In addition, AFSCME Council 3 is exploring whether a dedicated funding source could be established by the State to ensure earned steps equal paid steps.  While it may be a long-term fight, our union is prepared to win b ensuring Maryland's public services are protected for generations to come. After all, it is only fair that Maryland state employees are recognized for ongoing quality work and commitment to Maryland’s residents.

Binding Arbitration

Back in December of 2017, AFSCME and the Hogan Administration had reached an impasse in bargaining over new economic terms.  A Fact Finder was brought in and reviewed data and arguments, and determined that what the union was proposing was fair and appropriate. The Hogan Administration responded by doing… nothing.  Because they could.

There is nothing in Maryland law that compels the resolution of a collective bargaining session. This hurts Maryland because as wages have remained stagnant, thousands of positions are vacant because the state can’t recruit and retain workers currently. It’s also our local economy because when our members get a raise, they spend it right back here in our neighborhoods in our barbershops and salons, corner stores, and local theatres.

We need a process that brings resolution. We need a process where we can put our best proposal forward, and management can put their best proposal forward, and a neutral arbiter can determine what will be the result.  That process is binding arbitration.

Collective Bargaining for the Office of the Public Defender

There are roughly 425 assistant public defenders in Maryland, all of whom are categorized as at-will “special appointees.” This means that they can be terminated at any time, and for no reason or regard for their job performance. When the Office of the Public Defender was first formed in the 1970s, it was staffed with contractual, part-time attorneys. Today the line attorneys are full-time, permanent employees. Similarly situated state employees with professional licenses and advanced degrees fall under the “professional service” category, and the assistant public defenders should too.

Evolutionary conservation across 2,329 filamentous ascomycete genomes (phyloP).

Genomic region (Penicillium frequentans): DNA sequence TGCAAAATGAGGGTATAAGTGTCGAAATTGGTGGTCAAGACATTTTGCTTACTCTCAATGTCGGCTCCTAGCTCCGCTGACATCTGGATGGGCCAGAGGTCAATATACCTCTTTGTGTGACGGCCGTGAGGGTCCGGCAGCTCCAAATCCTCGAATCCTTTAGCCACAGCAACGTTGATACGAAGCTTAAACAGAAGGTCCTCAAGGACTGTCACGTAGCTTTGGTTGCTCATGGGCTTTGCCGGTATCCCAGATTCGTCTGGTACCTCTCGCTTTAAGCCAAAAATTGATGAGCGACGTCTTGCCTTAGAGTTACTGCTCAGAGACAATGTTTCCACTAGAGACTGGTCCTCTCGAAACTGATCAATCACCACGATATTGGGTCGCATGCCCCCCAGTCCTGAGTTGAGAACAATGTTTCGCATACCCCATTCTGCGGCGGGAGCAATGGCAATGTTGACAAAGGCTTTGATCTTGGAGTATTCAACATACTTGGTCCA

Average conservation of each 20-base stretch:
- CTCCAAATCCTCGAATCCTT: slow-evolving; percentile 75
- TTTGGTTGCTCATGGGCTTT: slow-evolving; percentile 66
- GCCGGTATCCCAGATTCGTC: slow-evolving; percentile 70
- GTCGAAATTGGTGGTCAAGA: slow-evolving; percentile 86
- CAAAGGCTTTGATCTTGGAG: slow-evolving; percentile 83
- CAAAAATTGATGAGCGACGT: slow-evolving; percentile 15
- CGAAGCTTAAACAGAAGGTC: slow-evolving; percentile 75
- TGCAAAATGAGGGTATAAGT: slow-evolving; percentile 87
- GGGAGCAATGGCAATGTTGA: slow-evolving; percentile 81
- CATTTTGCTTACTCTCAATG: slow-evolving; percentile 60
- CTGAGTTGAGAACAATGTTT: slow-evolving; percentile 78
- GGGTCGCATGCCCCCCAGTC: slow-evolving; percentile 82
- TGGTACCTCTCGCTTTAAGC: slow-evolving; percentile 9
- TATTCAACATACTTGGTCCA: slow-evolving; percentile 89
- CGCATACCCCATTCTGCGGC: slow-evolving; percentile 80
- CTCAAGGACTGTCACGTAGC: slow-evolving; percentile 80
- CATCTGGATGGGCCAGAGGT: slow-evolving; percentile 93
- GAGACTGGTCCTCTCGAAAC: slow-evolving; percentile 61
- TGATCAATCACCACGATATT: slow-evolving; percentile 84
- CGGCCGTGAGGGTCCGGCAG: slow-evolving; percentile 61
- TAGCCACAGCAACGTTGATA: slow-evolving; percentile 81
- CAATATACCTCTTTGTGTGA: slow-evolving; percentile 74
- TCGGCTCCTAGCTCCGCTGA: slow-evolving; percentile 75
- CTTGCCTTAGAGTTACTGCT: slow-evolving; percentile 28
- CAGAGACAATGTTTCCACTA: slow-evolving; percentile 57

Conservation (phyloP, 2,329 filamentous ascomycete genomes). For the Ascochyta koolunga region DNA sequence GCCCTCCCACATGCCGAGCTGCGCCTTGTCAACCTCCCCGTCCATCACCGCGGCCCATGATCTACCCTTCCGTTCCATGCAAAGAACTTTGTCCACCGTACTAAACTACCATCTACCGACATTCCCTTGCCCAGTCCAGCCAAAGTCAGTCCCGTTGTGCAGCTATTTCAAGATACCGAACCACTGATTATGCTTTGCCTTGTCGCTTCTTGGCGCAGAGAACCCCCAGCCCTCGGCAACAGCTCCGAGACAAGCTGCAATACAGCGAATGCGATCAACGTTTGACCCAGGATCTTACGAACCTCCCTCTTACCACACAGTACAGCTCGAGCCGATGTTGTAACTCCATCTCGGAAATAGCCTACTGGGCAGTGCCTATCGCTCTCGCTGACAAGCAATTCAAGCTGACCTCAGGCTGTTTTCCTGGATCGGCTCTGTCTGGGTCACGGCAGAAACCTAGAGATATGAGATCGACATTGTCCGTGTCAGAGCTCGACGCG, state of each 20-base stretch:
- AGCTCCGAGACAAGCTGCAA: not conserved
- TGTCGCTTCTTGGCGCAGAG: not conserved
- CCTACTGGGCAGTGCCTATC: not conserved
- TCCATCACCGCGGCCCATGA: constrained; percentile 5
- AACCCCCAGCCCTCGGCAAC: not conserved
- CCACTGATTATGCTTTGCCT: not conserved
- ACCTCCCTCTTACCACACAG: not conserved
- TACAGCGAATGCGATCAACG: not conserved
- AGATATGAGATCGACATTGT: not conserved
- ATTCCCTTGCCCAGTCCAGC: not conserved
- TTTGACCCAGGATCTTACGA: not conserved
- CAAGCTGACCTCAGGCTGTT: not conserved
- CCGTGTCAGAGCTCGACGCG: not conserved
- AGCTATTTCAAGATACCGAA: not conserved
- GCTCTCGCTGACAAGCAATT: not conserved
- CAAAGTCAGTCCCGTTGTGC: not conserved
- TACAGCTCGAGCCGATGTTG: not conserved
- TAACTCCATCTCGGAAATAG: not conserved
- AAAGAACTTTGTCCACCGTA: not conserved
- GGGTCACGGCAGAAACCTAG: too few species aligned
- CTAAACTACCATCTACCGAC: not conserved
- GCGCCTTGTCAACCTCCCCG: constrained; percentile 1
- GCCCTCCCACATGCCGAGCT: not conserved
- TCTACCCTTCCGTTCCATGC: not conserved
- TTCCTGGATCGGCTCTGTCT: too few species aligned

This legislation would grant merit status and allow for collective bargaining rights for all of those employed at the Office of Public Defender. It is time that all the employees within the Office of Public Defender be granted the rights enjoyed by their state workforce siblings. We thank the city delegation for their support last year.

Health and Safety Legislation

Health and Safety Planning is important. There should be a minimum expectation that an employer should be at least trying to prevent injuries and illnesses.

Health and Safety Committees and Injury and Illness Prevention Programs (IIPP) made up of labor and management are proven ways to reduce incidents. IIPPs are found in states as diverse as California and Louisiana. IIPPs are common sense, logical approach that literally defines the concept of “an ounce of prevention is worth a pound of cure.”

The COVID-19 pandemic has wreaked havoc on our lives.  What we are still learning about is something called “long COVID”, which can be a truly debilitating illness due to lingering COVID effects. Last year a law was enacted to grant Line-of-Duty benefits to state employees who died from contracting COVID; this year we are advocating for Line-of-Duty disability benefits for those who suffer from long COVID.